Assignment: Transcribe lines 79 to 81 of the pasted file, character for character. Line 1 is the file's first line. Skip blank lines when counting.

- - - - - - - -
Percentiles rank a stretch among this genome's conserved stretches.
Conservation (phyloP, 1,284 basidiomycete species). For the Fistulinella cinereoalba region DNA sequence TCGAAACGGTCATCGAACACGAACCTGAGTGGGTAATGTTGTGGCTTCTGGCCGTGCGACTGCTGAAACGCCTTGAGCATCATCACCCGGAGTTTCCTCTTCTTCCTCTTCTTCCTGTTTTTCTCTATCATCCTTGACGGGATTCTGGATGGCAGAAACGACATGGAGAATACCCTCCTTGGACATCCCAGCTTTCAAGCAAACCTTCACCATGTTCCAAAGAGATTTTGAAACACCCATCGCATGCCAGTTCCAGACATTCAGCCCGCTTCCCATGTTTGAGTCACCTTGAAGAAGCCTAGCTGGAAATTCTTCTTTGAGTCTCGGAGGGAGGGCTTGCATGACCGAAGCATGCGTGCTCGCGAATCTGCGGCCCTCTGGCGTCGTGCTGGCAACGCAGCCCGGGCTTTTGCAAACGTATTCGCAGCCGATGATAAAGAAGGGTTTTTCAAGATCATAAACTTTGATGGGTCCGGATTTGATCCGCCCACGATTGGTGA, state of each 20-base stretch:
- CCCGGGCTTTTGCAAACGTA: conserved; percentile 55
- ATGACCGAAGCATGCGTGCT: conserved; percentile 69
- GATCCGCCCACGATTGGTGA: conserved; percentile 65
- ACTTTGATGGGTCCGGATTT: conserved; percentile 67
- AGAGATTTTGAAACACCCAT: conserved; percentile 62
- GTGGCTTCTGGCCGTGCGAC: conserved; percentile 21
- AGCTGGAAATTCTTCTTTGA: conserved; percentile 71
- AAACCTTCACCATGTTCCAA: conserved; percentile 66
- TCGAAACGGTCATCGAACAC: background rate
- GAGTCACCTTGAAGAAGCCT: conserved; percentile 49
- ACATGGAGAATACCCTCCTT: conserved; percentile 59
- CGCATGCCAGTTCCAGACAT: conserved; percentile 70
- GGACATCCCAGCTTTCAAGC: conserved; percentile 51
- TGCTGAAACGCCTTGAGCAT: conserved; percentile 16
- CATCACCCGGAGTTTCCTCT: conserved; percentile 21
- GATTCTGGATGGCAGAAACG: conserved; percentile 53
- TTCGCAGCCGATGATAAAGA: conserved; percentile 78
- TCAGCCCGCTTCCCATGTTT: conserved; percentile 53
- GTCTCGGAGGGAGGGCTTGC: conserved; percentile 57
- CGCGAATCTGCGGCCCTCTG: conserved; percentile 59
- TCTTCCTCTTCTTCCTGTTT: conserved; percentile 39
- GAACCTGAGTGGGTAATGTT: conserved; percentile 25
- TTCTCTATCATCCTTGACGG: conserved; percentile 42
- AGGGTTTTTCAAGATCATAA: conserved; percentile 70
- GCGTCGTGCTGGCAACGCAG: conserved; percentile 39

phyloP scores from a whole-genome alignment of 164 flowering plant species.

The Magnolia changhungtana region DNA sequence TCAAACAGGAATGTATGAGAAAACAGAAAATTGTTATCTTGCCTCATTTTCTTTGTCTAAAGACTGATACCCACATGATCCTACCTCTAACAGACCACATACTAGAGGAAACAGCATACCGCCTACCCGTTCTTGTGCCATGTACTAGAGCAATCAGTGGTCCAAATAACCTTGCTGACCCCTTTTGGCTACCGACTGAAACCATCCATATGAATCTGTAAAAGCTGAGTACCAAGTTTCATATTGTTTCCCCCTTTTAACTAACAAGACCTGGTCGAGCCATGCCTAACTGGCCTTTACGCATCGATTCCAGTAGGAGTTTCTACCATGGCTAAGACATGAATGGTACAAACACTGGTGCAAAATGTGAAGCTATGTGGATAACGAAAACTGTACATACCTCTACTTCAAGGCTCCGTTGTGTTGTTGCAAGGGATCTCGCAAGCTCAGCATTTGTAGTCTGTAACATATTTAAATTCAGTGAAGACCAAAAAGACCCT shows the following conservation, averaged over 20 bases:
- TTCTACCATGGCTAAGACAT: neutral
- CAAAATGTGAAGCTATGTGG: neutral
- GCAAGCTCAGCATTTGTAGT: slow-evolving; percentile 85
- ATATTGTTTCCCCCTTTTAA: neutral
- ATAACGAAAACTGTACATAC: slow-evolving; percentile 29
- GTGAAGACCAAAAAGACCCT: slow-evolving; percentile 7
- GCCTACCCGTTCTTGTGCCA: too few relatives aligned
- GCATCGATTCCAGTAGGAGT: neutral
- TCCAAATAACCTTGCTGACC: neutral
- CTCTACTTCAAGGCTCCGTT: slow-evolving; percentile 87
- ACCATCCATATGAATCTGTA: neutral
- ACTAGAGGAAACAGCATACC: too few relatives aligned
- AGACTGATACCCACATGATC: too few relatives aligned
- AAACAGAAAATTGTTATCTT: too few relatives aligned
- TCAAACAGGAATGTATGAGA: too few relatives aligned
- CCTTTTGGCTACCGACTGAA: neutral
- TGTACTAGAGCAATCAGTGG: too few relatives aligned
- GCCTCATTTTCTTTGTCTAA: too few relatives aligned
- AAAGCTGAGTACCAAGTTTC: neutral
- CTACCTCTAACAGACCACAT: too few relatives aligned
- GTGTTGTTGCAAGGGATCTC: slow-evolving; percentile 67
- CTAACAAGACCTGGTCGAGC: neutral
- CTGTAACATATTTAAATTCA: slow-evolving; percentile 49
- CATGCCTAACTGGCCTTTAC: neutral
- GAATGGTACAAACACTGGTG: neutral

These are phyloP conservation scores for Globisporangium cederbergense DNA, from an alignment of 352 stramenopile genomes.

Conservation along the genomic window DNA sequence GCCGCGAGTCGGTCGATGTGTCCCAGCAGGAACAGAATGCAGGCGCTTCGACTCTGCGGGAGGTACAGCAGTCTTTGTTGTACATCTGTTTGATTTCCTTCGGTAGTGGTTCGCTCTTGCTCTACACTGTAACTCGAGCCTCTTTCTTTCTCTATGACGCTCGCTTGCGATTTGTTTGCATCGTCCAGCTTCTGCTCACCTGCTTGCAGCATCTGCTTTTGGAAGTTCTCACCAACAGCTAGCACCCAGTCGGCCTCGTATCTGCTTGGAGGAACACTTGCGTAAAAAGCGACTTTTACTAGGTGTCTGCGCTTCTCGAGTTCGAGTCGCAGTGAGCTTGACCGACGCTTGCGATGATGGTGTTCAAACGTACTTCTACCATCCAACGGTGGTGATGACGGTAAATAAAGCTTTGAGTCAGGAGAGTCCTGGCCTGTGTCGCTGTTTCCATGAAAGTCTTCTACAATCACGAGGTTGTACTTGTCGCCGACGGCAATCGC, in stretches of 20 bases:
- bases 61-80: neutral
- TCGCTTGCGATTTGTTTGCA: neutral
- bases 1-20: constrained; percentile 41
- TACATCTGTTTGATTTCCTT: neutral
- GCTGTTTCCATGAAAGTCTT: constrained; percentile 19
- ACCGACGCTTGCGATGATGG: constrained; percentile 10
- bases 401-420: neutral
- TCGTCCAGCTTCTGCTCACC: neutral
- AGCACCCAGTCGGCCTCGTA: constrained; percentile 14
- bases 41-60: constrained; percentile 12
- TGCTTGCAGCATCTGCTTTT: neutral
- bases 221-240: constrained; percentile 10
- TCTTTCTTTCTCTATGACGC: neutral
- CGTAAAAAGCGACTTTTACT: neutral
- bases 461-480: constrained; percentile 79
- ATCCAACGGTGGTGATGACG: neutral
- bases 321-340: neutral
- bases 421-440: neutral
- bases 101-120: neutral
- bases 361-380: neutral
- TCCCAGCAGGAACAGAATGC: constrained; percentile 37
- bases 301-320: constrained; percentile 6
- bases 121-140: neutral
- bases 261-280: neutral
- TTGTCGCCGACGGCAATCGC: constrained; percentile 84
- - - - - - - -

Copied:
- bases 121-140: neutral
- bases 261-280: neutral
- TTGTCGCCGACGGCAATCGC: constrained; percentile 84